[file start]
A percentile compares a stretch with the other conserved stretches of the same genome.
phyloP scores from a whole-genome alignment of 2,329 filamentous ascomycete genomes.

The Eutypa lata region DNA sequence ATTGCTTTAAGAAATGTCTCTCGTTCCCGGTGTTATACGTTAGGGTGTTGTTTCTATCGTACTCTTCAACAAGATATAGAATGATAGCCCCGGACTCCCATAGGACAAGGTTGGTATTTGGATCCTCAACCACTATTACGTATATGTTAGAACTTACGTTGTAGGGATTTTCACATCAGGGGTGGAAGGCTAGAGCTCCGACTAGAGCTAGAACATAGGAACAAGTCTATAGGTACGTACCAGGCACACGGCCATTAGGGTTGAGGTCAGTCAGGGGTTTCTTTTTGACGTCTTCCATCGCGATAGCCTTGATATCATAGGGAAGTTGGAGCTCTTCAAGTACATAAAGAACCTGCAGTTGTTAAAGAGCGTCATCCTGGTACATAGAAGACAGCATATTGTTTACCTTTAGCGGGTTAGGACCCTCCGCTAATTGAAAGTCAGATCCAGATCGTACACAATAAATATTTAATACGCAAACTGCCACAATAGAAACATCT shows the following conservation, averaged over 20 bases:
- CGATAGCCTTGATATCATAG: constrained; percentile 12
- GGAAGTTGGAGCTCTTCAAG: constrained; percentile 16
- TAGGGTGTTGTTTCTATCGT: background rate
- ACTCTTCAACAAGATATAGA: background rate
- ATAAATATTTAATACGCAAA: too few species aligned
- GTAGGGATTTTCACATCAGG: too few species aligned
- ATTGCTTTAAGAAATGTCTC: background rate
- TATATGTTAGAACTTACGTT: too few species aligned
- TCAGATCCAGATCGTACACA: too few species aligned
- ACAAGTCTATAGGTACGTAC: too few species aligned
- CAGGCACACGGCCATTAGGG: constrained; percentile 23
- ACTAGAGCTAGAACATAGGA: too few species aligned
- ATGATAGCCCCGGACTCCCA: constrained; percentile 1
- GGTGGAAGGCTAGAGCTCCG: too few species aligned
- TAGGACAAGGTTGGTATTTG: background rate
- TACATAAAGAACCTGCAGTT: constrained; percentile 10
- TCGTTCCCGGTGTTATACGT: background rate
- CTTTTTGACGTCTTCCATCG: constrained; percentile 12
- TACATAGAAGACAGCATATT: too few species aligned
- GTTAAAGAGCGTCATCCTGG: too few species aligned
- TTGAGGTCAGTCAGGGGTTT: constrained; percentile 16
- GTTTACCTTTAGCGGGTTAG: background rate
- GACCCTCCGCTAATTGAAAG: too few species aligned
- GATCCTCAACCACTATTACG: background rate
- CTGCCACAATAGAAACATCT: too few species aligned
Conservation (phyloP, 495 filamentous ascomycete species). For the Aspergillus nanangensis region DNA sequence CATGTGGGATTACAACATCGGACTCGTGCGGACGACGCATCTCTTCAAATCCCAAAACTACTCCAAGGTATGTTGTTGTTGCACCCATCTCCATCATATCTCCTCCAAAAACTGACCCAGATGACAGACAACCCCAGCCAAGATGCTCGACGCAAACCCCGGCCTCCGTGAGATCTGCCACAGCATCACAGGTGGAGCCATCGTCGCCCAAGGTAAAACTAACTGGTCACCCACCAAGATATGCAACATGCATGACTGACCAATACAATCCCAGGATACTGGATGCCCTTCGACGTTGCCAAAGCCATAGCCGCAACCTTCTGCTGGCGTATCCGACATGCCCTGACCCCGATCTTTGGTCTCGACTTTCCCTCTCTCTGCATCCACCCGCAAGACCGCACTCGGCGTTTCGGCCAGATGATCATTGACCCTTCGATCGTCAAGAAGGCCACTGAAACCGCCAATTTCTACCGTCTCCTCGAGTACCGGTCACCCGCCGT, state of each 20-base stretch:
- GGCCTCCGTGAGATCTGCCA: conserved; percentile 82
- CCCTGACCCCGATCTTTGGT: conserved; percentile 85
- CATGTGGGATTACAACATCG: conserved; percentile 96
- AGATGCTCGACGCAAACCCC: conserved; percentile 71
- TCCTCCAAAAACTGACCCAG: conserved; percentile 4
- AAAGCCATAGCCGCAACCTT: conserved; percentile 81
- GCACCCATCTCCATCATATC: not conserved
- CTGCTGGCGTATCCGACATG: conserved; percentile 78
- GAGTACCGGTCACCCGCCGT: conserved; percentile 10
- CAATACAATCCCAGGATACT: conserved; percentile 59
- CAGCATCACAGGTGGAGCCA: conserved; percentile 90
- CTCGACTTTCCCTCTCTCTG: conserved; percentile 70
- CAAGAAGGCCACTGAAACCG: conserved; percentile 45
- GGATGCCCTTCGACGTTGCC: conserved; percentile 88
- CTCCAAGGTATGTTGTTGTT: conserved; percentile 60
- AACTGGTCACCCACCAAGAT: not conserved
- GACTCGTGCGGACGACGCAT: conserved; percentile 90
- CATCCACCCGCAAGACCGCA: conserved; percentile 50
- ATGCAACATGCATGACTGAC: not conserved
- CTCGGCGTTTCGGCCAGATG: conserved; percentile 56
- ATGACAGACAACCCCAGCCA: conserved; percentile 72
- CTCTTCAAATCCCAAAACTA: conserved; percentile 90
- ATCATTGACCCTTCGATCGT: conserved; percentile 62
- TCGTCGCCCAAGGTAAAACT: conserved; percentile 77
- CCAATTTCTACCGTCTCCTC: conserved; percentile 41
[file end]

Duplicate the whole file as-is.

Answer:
A percentile compares a stretch with the other conserved stretches of the same genome.
phyloP scores from a whole-genome alignment of 2,329 filamentous ascomycete genomes.

The Eutypa lata region DNA sequence ATTGCTTTAAGAAATGTCTCTCGTTCCCGGTGTTATACGTTAGGGTGTTGTTTCTATCGTACTCTTCAACAAGATATAGAATGATAGCCCCGGACTCCCATAGGACAAGGTTGGTATTTGGATCCTCAACCACTATTACGTATATGTTAGAACTTACGTTGTAGGGATTTTCACATCAGGGGTGGAAGGCTAGAGCTCCGACTAGAGCTAGAACATAGGAACAAGTCTATAGGTACGTACCAGGCACACGGCCATTAGGGTTGAGGTCAGTCAGGGGTTTCTTTTTGACGTCTTCCATCGCGATAGCCTTGATATCATAGGGAAGTTGGAGCTCTTCAAGTACATAAAGAACCTGCAGTTGTTAAAGAGCGTCATCCTGGTACATAGAAGACAGCATATTGTTTACCTTTAGCGGGTTAGGACCCTCCGCTAATTGAAAGTCAGATCCAGATCGTACACAATAAATATTTAATACGCAAACTGCCACAATAGAAACATCT shows the following conservation, averaged over 20 bases:
- CGATAGCCTTGATATCATAG: constrained; percentile 12
- GGAAGTTGGAGCTCTTCAAG: constrained; percentile 16
- TAGGGTGTTGTTTCTATCGT: background rate
- ACTCTTCAACAAGATATAGA: background rate
- ATAAATATTTAATACGCAAA: too few species aligned
- GTAGGGATTTTCACATCAGG: too few species aligned
- ATTGCTTTAAGAAATGTCTC: background rate
- TATATGTTAGAACTTACGTT: too few species aligned
- TCAGATCCAGATCGTACACA: too few species aligned
- ACAAGTCTATAGGTACGTAC: too few species aligned
- CAGGCACACGGCCATTAGGG: constrained; percentile 23
- ACTAGAGCTAGAACATAGGA: too few species aligned
- ATGATAGCCCCGGACTCCCA: constrained; percentile 1
- GGTGGAAGGCTAGAGCTCCG: too few species aligned
- TAGGACAAGGTTGGTATTTG: background rate
- TACATAAAGAACCTGCAGTT: constrained; percentile 10
- TCGTTCCCGGTGTTATACGT: background rate
- CTTTTTGACGTCTTCCATCG: constrained; percentile 12
- TACATAGAAGACAGCATATT: too few species aligned
- GTTAAAGAGCGTCATCCTGG: too few species aligned
- TTGAGGTCAGTCAGGGGTTT: constrained; percentile 16
- GTTTACCTTTAGCGGGTTAG: background rate
- GACCCTCCGCTAATTGAAAG: too few species aligned
- GATCCTCAACCACTATTACG: background rate
- CTGCCACAATAGAAACATCT: too few species aligned
Conservation (phyloP, 495 filamentous ascomycete species). For the Aspergillus nanangensis region DNA sequence CATGTGGGATTACAACATCGGACTCGTGCGGACGACGCATCTCTTCAAATCCCAAAACTACTCCAAGGTATGTTGTTGTTGCACCCATCTCCATCATATCTCCTCCAAAAACTGACCCAGATGACAGACAACCCCAGCCAAGATGCTCGACGCAAACCCCGGCCTCCGTGAGATCTGCCACAGCATCACAGGTGGAGCCATCGTCGCCCAAGGTAAAACTAACTGGTCACCCACCAAGATATGCAACATGCATGACTGACCAATACAATCCCAGGATACTGGATGCCCTTCGACGTTGCCAAAGCCATAGCCGCAACCTTCTGCTGGCGTATCCGACATGCCCTGACCCCGATCTTTGGTCTCGACTTTCCCTCTCTCTGCATCCACCCGCAAGACCGCACTCGGCGTTTCGGCCAGATGATCATTGACCCTTCGATCGTCAAGAAGGCCACTGAAACCGCCAATTTCTACCGTCTCCTCGAGTACCGGTCACCCGCCGT, state of each 20-base stretch:
- GGCCTCCGTGAGATCTGCCA: conserved; percentile 82
- CCCTGACCCCGATCTTTGGT: conserved; percentile 85
- CATGTGGGATTACAACATCG: conserved; percentile 96
- AGATGCTCGACGCAAACCCC: conserved; percentile 71
- TCCTCCAAAAACTGACCCAG: conserved; percentile 4
- AAAGCCATAGCCGCAACCTT: conserved; percentile 81
- GCACCCATCTCCATCATATC: not conserved
- CTGCTGGCGTATCCGACATG: conserved; percentile 78
- GAGTACCGGTCACCCGCCGT: conserved; percentile 10
- CAATACAATCCCAGGATACT: conserved; percentile 59
- CAGCATCACAGGTGGAGCCA: conserved; percentile 90
- CTCGACTTTCCCTCTCTCTG: conserved; percentile 70
- CAAGAAGGCCACTGAAACCG: conserved; percentile 45
- GGATGCCCTTCGACGTTGCC: conserved; percentile 88
- CTCCAAGGTATGTTGTTGTT: conserved; percentile 60
- AACTGGTCACCCACCAAGAT: not conserved
- GACTCGTGCGGACGACGCAT: conserved; percentile 90
- CATCCACCCGCAAGACCGCA: conserved; percentile 50
- ATGCAACATGCATGACTGAC: not conserved
- CTCGGCGTTTCGGCCAGATG: conserved; percentile 56
- ATGACAGACAACCCCAGCCA: conserved; percentile 72
- CTCTTCAAATCCCAAAACTA: conserved; percentile 90
- ATCATTGACCCTTCGATCGT: conserved; percentile 62
- TCGTCGCCCAAGGTAAAACT: conserved; percentile 77
- CCAATTTCTACCGTCTCCTC: conserved; percentile 41